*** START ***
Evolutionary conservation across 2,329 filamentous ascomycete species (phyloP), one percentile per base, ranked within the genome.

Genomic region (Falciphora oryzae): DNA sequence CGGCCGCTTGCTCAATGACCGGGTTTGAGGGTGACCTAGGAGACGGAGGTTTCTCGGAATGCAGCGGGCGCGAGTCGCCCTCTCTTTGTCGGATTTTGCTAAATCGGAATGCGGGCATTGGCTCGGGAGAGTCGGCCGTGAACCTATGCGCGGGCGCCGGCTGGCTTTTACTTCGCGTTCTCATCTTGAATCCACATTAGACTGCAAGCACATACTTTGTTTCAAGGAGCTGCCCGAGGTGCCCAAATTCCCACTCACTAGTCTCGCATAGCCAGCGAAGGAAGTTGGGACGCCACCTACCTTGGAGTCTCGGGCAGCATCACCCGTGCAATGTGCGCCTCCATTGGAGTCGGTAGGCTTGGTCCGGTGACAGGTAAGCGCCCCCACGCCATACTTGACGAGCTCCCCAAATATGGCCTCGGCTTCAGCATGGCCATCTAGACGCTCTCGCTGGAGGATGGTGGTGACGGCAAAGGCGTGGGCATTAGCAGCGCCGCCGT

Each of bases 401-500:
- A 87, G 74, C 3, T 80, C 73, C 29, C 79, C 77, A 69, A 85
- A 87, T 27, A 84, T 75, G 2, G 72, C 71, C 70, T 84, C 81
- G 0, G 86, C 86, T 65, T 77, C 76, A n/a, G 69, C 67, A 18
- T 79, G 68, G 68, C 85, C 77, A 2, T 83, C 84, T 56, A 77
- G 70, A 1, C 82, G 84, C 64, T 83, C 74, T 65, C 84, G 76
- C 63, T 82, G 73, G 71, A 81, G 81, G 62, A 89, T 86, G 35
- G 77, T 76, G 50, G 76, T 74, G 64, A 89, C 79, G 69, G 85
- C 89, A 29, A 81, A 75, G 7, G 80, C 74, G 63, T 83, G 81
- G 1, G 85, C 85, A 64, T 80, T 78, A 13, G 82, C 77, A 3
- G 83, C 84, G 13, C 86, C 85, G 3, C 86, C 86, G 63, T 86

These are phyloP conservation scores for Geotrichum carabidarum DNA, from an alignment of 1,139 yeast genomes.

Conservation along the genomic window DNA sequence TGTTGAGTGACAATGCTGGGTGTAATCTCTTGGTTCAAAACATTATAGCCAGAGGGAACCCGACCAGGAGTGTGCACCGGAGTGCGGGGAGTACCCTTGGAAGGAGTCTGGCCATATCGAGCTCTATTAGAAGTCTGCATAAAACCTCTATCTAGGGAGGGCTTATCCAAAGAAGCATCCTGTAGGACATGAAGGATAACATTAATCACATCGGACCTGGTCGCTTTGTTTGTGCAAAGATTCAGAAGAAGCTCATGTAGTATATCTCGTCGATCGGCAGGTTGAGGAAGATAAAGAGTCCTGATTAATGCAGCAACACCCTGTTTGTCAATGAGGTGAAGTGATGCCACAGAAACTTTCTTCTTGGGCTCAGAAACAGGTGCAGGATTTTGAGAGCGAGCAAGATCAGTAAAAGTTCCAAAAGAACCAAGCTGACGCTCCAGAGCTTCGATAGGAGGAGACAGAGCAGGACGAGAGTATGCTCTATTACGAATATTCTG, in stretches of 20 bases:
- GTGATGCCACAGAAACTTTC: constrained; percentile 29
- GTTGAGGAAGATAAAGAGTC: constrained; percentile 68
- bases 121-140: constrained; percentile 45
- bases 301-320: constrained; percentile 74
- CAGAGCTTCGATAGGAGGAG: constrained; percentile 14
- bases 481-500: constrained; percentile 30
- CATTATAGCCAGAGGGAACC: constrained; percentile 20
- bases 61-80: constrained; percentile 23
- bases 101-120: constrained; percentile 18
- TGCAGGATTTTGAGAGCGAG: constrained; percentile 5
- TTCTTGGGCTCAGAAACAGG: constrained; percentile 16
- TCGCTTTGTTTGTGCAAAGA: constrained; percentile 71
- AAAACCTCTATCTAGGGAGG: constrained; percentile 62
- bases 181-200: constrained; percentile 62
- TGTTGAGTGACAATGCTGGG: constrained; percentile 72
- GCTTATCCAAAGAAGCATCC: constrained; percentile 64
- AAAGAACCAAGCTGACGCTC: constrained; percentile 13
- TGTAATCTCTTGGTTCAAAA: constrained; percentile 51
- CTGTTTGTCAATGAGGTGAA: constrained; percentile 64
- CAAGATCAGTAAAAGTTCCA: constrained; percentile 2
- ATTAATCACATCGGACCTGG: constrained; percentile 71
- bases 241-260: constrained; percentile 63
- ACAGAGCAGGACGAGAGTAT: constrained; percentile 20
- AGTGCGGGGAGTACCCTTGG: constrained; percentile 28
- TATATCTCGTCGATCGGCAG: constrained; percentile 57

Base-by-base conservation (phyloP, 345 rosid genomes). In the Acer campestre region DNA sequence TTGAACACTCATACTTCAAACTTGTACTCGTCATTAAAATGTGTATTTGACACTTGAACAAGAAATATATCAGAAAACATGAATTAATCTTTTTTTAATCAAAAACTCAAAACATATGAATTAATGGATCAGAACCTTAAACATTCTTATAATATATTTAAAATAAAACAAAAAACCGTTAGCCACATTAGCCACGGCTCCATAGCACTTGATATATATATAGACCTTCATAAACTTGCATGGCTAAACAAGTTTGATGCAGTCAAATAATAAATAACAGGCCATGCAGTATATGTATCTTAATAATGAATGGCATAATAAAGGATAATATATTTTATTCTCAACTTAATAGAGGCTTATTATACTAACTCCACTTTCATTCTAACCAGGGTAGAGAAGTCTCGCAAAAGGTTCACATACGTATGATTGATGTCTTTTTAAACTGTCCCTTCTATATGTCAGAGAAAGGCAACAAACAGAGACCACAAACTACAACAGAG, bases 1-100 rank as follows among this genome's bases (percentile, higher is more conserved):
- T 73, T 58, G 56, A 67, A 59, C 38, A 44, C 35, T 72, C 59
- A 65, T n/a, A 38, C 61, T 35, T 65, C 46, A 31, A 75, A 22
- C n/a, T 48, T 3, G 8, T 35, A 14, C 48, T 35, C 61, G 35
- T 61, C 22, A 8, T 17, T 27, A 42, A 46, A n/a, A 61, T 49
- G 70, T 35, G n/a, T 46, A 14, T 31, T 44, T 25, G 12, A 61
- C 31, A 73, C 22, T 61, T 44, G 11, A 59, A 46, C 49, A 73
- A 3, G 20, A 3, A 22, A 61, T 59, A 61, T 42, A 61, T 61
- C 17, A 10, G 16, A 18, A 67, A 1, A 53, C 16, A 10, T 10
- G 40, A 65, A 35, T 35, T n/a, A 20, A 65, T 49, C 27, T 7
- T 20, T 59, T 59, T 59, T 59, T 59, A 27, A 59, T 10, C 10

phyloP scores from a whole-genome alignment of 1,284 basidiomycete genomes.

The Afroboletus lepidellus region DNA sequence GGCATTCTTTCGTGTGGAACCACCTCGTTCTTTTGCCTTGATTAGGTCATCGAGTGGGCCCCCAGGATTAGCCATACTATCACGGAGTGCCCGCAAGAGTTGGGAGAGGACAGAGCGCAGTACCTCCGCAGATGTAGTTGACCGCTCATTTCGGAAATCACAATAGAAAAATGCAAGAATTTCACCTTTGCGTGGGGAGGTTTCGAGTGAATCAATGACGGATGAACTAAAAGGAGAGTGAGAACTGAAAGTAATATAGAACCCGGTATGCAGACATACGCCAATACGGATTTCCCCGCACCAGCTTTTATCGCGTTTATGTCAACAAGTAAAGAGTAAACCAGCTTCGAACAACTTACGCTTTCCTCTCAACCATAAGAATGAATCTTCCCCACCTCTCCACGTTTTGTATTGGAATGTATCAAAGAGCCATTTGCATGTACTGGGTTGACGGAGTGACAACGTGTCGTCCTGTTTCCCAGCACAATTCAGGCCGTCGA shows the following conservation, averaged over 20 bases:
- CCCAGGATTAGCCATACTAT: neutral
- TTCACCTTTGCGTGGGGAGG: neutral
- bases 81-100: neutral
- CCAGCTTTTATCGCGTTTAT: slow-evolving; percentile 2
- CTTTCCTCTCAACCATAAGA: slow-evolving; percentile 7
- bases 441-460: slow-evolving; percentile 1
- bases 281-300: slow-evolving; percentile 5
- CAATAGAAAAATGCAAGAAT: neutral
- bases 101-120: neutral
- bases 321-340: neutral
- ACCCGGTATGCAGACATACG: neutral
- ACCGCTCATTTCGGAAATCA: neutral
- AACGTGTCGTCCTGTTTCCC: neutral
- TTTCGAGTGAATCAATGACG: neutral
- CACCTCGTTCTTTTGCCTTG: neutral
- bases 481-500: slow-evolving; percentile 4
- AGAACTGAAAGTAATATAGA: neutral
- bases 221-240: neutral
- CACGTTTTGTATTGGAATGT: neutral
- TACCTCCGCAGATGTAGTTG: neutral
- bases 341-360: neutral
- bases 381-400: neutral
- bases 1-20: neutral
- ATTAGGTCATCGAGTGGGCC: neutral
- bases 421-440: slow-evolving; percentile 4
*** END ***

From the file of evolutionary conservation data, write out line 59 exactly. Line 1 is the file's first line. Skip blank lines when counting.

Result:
- bases 441-460: slow-evolving; percentile 1